Mr. Adee to Mr. Bayard.
Washington, December 19, 1893.
Sir: I inclose for your consideration a copy of a letter1 received from Dr. J. Tempest, of Bradford, England, asking that application be made to the appropriate branch of the British Government to have the United States enrolled on the list of countries recognized under the British medical act of 1886, so that American graduates in medicine may be registered in Great Britain.
Dr. Tempest’s previous letter of September 22d, to which he refers, was not received. As he now omits to state of what medical college in the United States he is a graduate, but is described in the printed heading of his communication as “Graduate of the Brighton Eclectic Medical School,” and also as “Professor for and British representative of the American College of Art, Science, and Medicine,” it is not practicable to instruct you precisely in this regard.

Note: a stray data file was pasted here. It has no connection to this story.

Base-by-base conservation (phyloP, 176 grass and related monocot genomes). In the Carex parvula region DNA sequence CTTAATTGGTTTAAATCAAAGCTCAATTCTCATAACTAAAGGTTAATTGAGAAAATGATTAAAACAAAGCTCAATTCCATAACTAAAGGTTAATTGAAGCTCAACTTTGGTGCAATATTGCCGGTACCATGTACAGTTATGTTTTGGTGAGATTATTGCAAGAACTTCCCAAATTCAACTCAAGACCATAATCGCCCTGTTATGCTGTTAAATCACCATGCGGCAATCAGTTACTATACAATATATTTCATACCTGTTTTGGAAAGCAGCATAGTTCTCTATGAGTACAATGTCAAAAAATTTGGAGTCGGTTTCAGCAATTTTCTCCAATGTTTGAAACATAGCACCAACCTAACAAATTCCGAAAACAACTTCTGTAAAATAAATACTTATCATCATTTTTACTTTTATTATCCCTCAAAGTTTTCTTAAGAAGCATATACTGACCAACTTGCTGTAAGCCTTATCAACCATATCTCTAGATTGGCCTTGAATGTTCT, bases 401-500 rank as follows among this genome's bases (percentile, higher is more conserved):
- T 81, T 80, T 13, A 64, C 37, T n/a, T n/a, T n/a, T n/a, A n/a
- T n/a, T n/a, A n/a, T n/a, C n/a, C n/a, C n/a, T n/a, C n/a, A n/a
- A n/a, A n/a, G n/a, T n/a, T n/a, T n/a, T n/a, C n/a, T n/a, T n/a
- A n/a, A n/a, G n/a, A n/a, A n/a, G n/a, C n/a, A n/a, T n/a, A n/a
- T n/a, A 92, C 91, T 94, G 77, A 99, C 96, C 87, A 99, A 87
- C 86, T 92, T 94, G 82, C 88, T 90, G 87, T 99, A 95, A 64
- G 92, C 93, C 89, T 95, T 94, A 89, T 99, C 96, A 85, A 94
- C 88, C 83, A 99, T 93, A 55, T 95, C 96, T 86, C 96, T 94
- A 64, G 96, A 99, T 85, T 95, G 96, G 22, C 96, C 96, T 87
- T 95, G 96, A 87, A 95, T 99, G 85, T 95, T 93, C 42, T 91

The seventeenth section of the medical act of 49 and 50 Vict. (25th June, 1886) provides for the application of the act, by order in council, “to any British possession or foreign country which in the opinion of Her Majesty affords to the registered medical practitioners of the United Kingdom such privileges of practicing in the said British possession or foreign country as to Her Majesty may seem just.”
It would thus appear that the privilege in question rests on reciprocity. The practice of medicine in the several states is, as you know, regulated by the laws thereof, and generally foreign physicians are admitted to practice on proof of due qualification. Information has occasionally been sought by Her Majesty’s representatives as to the repute of particular medical colleges in the United States. The inclosed copies1 of correspondence show a recent inquiry of this kind and the reply made.
A report from you would enable the Department to answer the requests for information in this regard which are from time to time presented.
I am, sir, etc.,